Summer’s coming

Everyone has a summer they want to remember I have loads of things I could write my first substantive blog post on. Many of these things are negative, or at least the inspiration for the topics are brought about by an adverse reaction to something.

Whilst I can be critical of much, I wouldn’t describe myself as a person with a negative attitude. It will, however, take a fair amount my creative powers to turn some of my ideas into posts that inspire, rather than fill with dread.

Fear not, this post is all about looking forward with huge amounts of excitement. Summer’s coming!

Yes, I realise it’s still January, but I finished work half an hour early on a Friday and last Friday just happened to be one of those days when you notice that the evenings are starting to get lighter. Add to that two wonderfully bright and cheery weekend days and your mind starts to think about getting out in the garden. Well mine does.

building siteLast years efforts were late, unplanned and very, very lucky. I only have a small back garden. When I took it over it was just dense, overgrown grass and tired, shabby concrete. The house was bought in November and the garden quickly became a dumping ground for building waste.

I didn’t get a chance to start any real garden work until mid April, once all the rubbish had been shifted. I didn’t really have a plan. I just sort of made it up.

After clearing, burning and digging over, I set aside the larger area for raised beds, but as all of my money had gone on the house, these had to wait until this year.

Beds, year oneI roughly marked out four beds, guesstimated a rotation plan and chucked stuff in the ground as fast as I could, whilst simultaneously working on the house.

I should probably say now that I am not an expert in growing veg. I do have extensive experience of running various, badly managed allotments that I never quite had time to keep and I’ve also read lots of books and seed catalogues about growing vegetables, organic gardening, bed systems and kitchen gardening. I love the thought of being completely self sufficient and dining everyday on fantastically fresh, wholesome, organic produce. The reality is that it does take some effort and I’d need a lot more space than I have at the moment.

Nevermind. It’s also fun and anyone can do it.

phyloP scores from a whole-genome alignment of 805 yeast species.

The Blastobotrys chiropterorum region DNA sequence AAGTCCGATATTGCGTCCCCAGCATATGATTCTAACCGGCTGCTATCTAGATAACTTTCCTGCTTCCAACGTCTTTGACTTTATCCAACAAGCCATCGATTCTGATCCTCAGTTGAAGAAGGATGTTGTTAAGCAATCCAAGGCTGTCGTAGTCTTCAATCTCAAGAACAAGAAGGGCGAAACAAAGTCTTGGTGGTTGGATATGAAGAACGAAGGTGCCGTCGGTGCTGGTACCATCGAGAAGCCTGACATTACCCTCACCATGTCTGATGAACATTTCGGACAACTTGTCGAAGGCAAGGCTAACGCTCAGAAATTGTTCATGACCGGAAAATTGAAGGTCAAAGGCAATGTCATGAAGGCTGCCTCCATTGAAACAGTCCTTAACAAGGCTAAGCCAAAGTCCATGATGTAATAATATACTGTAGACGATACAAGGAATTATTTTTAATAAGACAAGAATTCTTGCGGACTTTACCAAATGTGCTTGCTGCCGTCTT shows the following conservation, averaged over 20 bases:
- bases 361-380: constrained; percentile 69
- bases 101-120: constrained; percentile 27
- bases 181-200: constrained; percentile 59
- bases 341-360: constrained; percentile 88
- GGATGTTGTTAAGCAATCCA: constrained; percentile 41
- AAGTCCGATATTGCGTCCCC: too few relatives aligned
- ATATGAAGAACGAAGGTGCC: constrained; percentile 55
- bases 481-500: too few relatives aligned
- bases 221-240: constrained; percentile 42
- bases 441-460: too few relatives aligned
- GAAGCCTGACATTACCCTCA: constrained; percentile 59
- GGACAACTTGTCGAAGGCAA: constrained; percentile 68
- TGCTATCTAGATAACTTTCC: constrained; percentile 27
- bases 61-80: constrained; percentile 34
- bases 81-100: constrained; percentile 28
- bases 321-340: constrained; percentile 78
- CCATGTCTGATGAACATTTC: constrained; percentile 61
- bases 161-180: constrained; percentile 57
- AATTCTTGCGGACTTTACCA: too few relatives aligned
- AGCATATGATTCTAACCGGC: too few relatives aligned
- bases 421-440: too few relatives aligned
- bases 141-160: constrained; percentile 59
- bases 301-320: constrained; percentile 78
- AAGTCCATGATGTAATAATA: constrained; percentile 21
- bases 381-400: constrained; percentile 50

So anyway, last year I managed to grow (mostly from seed):

  • Rainbow chard (beautiful and delicious)
  • Perpetual spinach (easy and plentiful)
  • Courgettes (far, far too many, taking up too much space)
  • Corn (failed)
  • Pumpkin (Marina di Chioggia, two, one went off before I could eat it)
  • Cucumber (slow growing and not many fruits)
  • Lettuce (quick growing and surprisingly, survived my vast slug population)
  • Rocket (various types, including an amazing large leaved variety)
  • Radish (intercropped before carrots, very quick growing)
  • Carrots (very slow, a bit hit and miss)
  • Parsnip (epic fail)
  • Onions (from sets bought from Wilko’s, planted far too late)
  • Garlic (from, planted far too late)
  • Potatoes (from various small seed packs from Wilko’s
  • Tomatoes (plants given to me by my neighbour, who works in a local DIY/garden store)
  • Kale (again, given to me, but planted late)
  • Spring cabbage (as per kale)

yellow chardNot bad for a first year. I tried some herbs, which didn’t do so good, and I have a tub of mint that comes back each year. I also have a small cherry tree that currently lives in an old washing machine drum, which I managed to get a pie out of and some raspberry plants that I rescued from my last allotment that produced some fruits this year.

At the very least, I cleared the whole area of weeds, which in itself is a feat. This’ll give me a good advantage this year.

So there you go. Now I’ve got a whiff of Summer, I have to start planning. I’ll be using this blog as a kind of planner, but also a record or what I do so that I can learn from it.

If I’ve got you even just a little bit excited, why not look at the ridiculous amount of photos I took of my first gardening year?

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